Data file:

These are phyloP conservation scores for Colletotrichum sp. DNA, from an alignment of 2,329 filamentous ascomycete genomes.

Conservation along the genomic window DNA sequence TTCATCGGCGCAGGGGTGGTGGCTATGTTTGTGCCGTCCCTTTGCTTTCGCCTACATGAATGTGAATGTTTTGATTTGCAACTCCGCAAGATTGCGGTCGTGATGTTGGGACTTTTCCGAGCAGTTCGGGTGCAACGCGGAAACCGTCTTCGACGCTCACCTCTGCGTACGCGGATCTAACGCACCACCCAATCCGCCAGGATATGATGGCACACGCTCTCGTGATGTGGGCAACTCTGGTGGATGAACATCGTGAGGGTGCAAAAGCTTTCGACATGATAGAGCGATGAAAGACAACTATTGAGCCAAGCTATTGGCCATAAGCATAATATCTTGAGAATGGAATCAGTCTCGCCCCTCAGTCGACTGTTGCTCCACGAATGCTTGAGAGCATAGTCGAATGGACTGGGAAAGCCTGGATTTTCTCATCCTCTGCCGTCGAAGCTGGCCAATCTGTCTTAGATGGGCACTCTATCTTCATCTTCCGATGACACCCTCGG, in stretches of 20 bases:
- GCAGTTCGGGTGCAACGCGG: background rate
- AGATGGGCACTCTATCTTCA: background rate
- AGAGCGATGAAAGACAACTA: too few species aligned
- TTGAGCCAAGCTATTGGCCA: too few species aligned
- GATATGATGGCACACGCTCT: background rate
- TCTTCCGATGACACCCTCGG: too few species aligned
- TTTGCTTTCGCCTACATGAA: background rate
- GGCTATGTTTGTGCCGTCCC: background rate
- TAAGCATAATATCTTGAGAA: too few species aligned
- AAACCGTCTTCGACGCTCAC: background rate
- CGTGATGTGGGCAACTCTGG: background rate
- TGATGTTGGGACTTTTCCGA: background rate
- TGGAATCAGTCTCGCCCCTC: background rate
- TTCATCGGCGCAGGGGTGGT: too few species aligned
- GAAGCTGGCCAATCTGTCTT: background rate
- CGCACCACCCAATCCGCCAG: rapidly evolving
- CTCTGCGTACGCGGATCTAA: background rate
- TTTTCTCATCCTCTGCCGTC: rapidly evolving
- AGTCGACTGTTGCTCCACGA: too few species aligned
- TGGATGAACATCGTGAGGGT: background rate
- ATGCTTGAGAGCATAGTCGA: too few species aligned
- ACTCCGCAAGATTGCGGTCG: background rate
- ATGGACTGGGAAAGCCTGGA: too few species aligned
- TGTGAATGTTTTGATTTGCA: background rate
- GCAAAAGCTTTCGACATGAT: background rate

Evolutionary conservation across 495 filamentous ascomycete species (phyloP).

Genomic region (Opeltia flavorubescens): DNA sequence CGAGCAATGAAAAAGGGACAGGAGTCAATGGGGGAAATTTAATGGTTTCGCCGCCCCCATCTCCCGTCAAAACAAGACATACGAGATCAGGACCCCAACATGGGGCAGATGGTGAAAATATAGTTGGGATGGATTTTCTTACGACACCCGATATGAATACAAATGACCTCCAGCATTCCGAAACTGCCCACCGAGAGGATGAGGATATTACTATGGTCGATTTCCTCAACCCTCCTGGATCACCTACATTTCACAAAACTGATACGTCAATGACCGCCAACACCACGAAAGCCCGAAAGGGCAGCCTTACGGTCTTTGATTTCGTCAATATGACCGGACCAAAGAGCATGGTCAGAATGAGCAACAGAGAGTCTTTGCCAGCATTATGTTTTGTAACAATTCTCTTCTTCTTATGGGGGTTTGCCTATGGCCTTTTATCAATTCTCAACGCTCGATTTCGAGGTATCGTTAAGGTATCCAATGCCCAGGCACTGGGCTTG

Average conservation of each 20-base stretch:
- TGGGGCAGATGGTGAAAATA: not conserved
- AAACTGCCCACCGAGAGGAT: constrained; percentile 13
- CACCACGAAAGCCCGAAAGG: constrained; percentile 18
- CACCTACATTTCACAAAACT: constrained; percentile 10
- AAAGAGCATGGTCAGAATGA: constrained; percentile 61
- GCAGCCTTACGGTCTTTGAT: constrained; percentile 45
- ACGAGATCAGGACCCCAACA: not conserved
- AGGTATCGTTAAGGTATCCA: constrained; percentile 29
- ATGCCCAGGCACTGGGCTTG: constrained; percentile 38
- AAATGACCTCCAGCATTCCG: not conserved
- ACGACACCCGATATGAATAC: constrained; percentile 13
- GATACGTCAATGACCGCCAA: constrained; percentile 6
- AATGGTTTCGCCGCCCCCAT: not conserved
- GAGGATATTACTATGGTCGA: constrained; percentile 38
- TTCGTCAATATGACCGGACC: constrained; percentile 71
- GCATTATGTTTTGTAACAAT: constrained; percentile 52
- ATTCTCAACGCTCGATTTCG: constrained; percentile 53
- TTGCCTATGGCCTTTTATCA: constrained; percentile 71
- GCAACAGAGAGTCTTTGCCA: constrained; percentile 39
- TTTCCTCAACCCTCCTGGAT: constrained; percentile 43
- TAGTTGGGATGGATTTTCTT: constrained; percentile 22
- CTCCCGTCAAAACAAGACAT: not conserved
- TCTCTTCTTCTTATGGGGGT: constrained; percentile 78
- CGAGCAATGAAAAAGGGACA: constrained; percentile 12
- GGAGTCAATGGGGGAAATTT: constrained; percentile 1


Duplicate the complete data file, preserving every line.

These are phyloP conservation scores for Colletotrichum sp. DNA, from an alignment of 2,329 filamentous ascomycete genomes.

Conservation along the genomic window DNA sequence TTCATCGGCGCAGGGGTGGTGGCTATGTTTGTGCCGTCCCTTTGCTTTCGCCTACATGAATGTGAATGTTTTGATTTGCAACTCCGCAAGATTGCGGTCGTGATGTTGGGACTTTTCCGAGCAGTTCGGGTGCAACGCGGAAACCGTCTTCGACGCTCACCTCTGCGTACGCGGATCTAACGCACCACCCAATCCGCCAGGATATGATGGCACACGCTCTCGTGATGTGGGCAACTCTGGTGGATGAACATCGTGAGGGTGCAAAAGCTTTCGACATGATAGAGCGATGAAAGACAACTATTGAGCCAAGCTATTGGCCATAAGCATAATATCTTGAGAATGGAATCAGTCTCGCCCCTCAGTCGACTGTTGCTCCACGAATGCTTGAGAGCATAGTCGAATGGACTGGGAAAGCCTGGATTTTCTCATCCTCTGCCGTCGAAGCTGGCCAATCTGTCTTAGATGGGCACTCTATCTTCATCTTCCGATGACACCCTCGG, in stretches of 20 bases:
- GCAGTTCGGGTGCAACGCGG: background rate
- AGATGGGCACTCTATCTTCA: background rate
- AGAGCGATGAAAGACAACTA: too few species aligned
- TTGAGCCAAGCTATTGGCCA: too few species aligned
- GATATGATGGCACACGCTCT: background rate
- TCTTCCGATGACACCCTCGG: too few species aligned
- TTTGCTTTCGCCTACATGAA: background rate
- GGCTATGTTTGTGCCGTCCC: background rate
- TAAGCATAATATCTTGAGAA: too few species aligned
- AAACCGTCTTCGACGCTCAC: background rate
- CGTGATGTGGGCAACTCTGG: background rate
- TGATGTTGGGACTTTTCCGA: background rate
- TGGAATCAGTCTCGCCCCTC: background rate
- TTCATCGGCGCAGGGGTGGT: too few species aligned
- GAAGCTGGCCAATCTGTCTT: background rate
- CGCACCACCCAATCCGCCAG: rapidly evolving
- CTCTGCGTACGCGGATCTAA: background rate
- TTTTCTCATCCTCTGCCGTC: rapidly evolving
- AGTCGACTGTTGCTCCACGA: too few species aligned
- TGGATGAACATCGTGAGGGT: background rate
- ATGCTTGAGAGCATAGTCGA: too few species aligned
- ACTCCGCAAGATTGCGGTCG: background rate
- ATGGACTGGGAAAGCCTGGA: too few species aligned
- TGTGAATGTTTTGATTTGCA: background rate
- GCAAAAGCTTTCGACATGAT: background rate

Evolutionary conservation across 495 filamentous ascomycete species (phyloP).

Genomic region (Opeltia flavorubescens): DNA sequence CGAGCAATGAAAAAGGGACAGGAGTCAATGGGGGAAATTTAATGGTTTCGCCGCCCCCATCTCCCGTCAAAACAAGACATACGAGATCAGGACCCCAACATGGGGCAGATGGTGAAAATATAGTTGGGATGGATTTTCTTACGACACCCGATATGAATACAAATGACCTCCAGCATTCCGAAACTGCCCACCGAGAGGATGAGGATATTACTATGGTCGATTTCCTCAACCCTCCTGGATCACCTACATTTCACAAAACTGATACGTCAATGACCGCCAACACCACGAAAGCCCGAAAGGGCAGCCTTACGGTCTTTGATTTCGTCAATATGACCGGACCAAAGAGCATGGTCAGAATGAGCAACAGAGAGTCTTTGCCAGCATTATGTTTTGTAACAATTCTCTTCTTCTTATGGGGGTTTGCCTATGGCCTTTTATCAATTCTCAACGCTCGATTTCGAGGTATCGTTAAGGTATCCAATGCCCAGGCACTGGGCTTG

Average conservation of each 20-base stretch:
- TGGGGCAGATGGTGAAAATA: not conserved
- AAACTGCCCACCGAGAGGAT: constrained; percentile 13
- CACCACGAAAGCCCGAAAGG: constrained; percentile 18
- CACCTACATTTCACAAAACT: constrained; percentile 10
- AAAGAGCATGGTCAGAATGA: constrained; percentile 61
- GCAGCCTTACGGTCTTTGAT: constrained; percentile 45
- ACGAGATCAGGACCCCAACA: not conserved
- AGGTATCGTTAAGGTATCCA: constrained; percentile 29
- ATGCCCAGGCACTGGGCTTG: constrained; percentile 38
- AAATGACCTCCAGCATTCCG: not conserved
- ACGACACCCGATATGAATAC: constrained; percentile 13
- GATACGTCAATGACCGCCAA: constrained; percentile 6
- AATGGTTTCGCCGCCCCCAT: not conserved
- GAGGATATTACTATGGTCGA: constrained; percentile 38
- TTCGTCAATATGACCGGACC: constrained; percentile 71
- GCATTATGTTTTGTAACAAT: constrained; percentile 52
- ATTCTCAACGCTCGATTTCG: constrained; percentile 53
- TTGCCTATGGCCTTTTATCA: constrained; percentile 71
- GCAACAGAGAGTCTTTGCCA: constrained; percentile 39
- TTTCCTCAACCCTCCTGGAT: constrained; percentile 43
- TAGTTGGGATGGATTTTCTT: constrained; percentile 22
- CTCCCGTCAAAACAAGACAT: not conserved
- TCTCTTCTTCTTATGGGGGT: constrained; percentile 78
- CGAGCAATGAAAAAGGGACA: constrained; percentile 12
- GGAGTCAATGGGGGAAATTT: constrained; percentile 1